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Meta craft cocktail bar to open in former Show-N-Tell location



The sign, which combines “Girls, Girls, Girls” with an antique camera, dates back to when the building belonged to Schuhmann’s Click Clinic.

When Meta, a new craft cocktail bar opens in the former Show-n-Tell (425 W. Chestnut St.) strip club in October, the workers will be shaking their money makers.

Their cocktail shakers, not their hindquarters; just bartenders, no exotic dancers.

Not the Show-n-Tell anymore. Construction is underway at the former strip club site to turn it into Meta, a craft cocktail bar.

Not the Show-n-Tell anymore. Construction is underway at the former strip club site to turn it into Meta, a craft cocktail bar.

Operators Hannah Kandle and Jeremy Johnson didn’t really intend on leveraging the past identify of the skin saloon in their new project, but the more they got involved, the more it made sense.

“When we first got in, the stripper poles were still up, the lights were still up everywhere and the private dance rooms still had mirrors on the walls,” said Kandle. The stripper poles are being repurposed as a kick rail for the bar and a bike rack out front. Kandle said each has been thoroughly cleaned, but the markings of their grip-and-slip history remain. “There are still a lot of fingerprints patinaed into the brass.”

The bar’s private areas, generators of copious unreported tips and questionable TLC, will be reused as semi-private lounge areas. The site’s legendary neon sign also will be salvaged.

“Those are conversation pieces that are pretty funny, so why not?” Kandle said. “Reuse, repurpose and recycle, right?”

Kandle and Johnson are veteran restaurant and bar employees who’ve logged time in Minneapolis and Chicago. Their work here includes Kandle’s time at Basa, La Coop and Relish for Kandle, while Johnson opened Meat, the currently closed craft cocktail haunt located above the Blind Pig.

Now, if you’re clever, like our managing editor, you may think Meta is an alphabetical switcheroo of the name of Meat. (Full disclosure: I wasn’t that clever, which partly explains why I suck at Scrabble.)

Not so, said Johnson. Rather, it plays on the Greek prefix “meta,” which means taking a look at something “through an abstraction of the original, which is really what the craft cocktail movement is. It’s bartending about bartending. We want to take those classic influences and develop them and modernize them even further.”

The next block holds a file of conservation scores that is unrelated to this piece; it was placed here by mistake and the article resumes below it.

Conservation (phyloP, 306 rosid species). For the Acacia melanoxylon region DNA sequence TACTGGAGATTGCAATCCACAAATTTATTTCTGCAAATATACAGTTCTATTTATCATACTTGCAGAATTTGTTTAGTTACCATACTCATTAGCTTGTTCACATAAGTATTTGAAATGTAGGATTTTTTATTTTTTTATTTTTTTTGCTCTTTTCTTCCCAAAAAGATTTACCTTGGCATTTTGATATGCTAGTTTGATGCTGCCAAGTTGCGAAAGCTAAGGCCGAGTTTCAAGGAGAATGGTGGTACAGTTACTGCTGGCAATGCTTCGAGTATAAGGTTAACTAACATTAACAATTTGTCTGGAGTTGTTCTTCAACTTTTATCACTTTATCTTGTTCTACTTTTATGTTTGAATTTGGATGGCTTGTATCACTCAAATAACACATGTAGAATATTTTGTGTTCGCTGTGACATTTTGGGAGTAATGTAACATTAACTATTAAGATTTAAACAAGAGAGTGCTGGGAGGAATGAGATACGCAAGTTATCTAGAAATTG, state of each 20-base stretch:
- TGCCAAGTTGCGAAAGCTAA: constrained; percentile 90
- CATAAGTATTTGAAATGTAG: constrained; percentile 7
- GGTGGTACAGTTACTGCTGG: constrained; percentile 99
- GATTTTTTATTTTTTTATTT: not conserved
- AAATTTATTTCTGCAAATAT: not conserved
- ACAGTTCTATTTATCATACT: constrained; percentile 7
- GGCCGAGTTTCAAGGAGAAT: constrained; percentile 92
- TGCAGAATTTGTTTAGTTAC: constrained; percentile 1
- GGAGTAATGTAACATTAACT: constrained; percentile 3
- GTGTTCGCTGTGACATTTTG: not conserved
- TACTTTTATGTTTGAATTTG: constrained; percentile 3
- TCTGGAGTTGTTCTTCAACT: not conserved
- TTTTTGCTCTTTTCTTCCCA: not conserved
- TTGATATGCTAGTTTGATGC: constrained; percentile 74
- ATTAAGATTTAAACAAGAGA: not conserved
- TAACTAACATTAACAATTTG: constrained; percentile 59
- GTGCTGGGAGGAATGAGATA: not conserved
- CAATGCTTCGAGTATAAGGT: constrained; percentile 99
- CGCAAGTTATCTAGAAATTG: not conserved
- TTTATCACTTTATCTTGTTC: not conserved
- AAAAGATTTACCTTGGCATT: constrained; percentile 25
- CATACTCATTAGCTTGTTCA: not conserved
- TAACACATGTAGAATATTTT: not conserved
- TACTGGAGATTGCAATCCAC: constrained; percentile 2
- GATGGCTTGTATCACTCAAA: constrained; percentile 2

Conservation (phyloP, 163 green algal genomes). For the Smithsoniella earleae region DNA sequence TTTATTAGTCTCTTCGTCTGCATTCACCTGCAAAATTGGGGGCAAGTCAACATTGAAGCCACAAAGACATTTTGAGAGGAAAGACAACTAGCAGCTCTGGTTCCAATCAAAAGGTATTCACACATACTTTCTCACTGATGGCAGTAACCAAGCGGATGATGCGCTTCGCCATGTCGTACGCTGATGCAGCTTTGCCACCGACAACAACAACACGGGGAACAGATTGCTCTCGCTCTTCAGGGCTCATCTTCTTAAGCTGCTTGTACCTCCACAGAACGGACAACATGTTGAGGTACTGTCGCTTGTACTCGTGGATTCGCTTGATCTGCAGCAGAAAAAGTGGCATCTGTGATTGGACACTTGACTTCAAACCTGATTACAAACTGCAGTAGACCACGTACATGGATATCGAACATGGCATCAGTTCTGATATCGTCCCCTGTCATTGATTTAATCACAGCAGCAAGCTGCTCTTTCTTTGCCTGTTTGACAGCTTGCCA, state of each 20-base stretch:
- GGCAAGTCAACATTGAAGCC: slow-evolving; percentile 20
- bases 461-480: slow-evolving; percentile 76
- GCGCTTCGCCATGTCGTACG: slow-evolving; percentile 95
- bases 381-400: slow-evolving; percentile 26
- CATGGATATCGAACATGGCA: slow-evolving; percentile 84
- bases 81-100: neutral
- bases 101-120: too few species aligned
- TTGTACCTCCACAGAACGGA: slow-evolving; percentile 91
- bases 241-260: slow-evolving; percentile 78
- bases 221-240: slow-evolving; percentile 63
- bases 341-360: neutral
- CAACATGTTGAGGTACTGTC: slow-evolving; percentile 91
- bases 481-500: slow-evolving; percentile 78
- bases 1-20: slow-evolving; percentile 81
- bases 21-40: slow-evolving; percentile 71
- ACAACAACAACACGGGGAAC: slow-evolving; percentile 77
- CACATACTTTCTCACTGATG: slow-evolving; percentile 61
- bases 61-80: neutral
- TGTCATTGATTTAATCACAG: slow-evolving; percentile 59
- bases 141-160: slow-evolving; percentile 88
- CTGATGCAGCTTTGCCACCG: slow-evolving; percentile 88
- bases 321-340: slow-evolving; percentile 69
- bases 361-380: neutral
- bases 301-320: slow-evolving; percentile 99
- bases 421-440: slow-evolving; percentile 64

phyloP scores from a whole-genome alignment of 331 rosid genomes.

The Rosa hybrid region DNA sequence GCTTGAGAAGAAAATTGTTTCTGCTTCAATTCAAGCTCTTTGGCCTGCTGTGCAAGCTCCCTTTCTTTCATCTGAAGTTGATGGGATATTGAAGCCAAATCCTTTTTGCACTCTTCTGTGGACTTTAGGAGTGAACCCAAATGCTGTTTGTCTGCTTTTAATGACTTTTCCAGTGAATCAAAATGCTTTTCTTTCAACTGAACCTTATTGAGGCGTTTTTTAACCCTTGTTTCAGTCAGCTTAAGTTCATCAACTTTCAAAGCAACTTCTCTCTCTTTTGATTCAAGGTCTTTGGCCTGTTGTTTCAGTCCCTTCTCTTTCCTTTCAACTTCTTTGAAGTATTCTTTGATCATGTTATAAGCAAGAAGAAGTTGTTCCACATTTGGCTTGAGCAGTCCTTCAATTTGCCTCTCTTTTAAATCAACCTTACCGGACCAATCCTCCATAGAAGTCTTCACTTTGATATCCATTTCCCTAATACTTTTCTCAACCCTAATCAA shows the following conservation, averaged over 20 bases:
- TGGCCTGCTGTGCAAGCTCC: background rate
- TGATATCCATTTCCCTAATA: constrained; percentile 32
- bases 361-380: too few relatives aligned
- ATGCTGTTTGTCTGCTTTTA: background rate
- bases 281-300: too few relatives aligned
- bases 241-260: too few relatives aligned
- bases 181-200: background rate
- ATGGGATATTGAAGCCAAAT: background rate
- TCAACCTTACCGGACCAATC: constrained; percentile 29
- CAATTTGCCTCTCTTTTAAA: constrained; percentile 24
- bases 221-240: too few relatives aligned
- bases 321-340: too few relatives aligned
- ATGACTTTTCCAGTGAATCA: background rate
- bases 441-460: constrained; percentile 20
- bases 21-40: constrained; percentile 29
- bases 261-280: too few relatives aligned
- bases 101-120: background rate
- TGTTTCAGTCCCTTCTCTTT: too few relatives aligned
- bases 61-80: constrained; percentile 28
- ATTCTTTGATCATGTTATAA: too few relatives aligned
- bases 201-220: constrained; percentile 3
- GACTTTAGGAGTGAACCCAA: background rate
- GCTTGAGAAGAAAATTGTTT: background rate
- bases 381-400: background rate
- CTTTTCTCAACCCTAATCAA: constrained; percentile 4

According to a news release from the Louisville Metropolitan Business Development Corporation (METCO),  Amagertorv, LLC, which owns the building, has secured a $50,000 façade loan for masonry work, new windows, wood repair and aesthetic changes to the storefront. (The original version of this story labeled Meta’s partners as tied to Amagertov.)

The pair chose the site partly for the neighborhood’s mix of seedy and reborn locations.

“Opening there makes it a bit exclusive because there’s nothing else like it nearby,” she said. “The location itself was a risk, but we really wanted to embrace the area.

“And we’ve learned to love the reaction we get when people ask where: ‘Oh that place! I’ve been there!’”

She expects patrons will be a blend of locals, guests of nearby hotels and people coming from area restaurants to extend their night out. Meta will extend its operating hours Thursday through Saturday to 4 a.m.

As far as the bar, Kandle said to expect pre-Prohibition era cocktails done with their unique twists, a French-only wine list and a premium non-alcoholic drink program.

“We’re planning on sourcing interesting French syrups that no one else in the country carries, and we’ll use those in sodas,” she said. Like all the high-end bars around town, they’ll be making their own bitters and mixes. “We think that non-alcoholic drinks are (in demand) and underrepresented.”

Live music will factor in to the program over time (Johnson’s sister is Carly Johnson, the noted jazz singer who performs in local restaurants) and they’d like to add food about six months after opening.

Once renovated, Kandle believes the bar will seat about 100. She said that, and a lot of updated fixtures and furniture, will add to Meta’s semi-exclusive feel.

“We have plenty of dive bars around town—and we like those, too,” she said. “But we want this to be a bit more elevated.”


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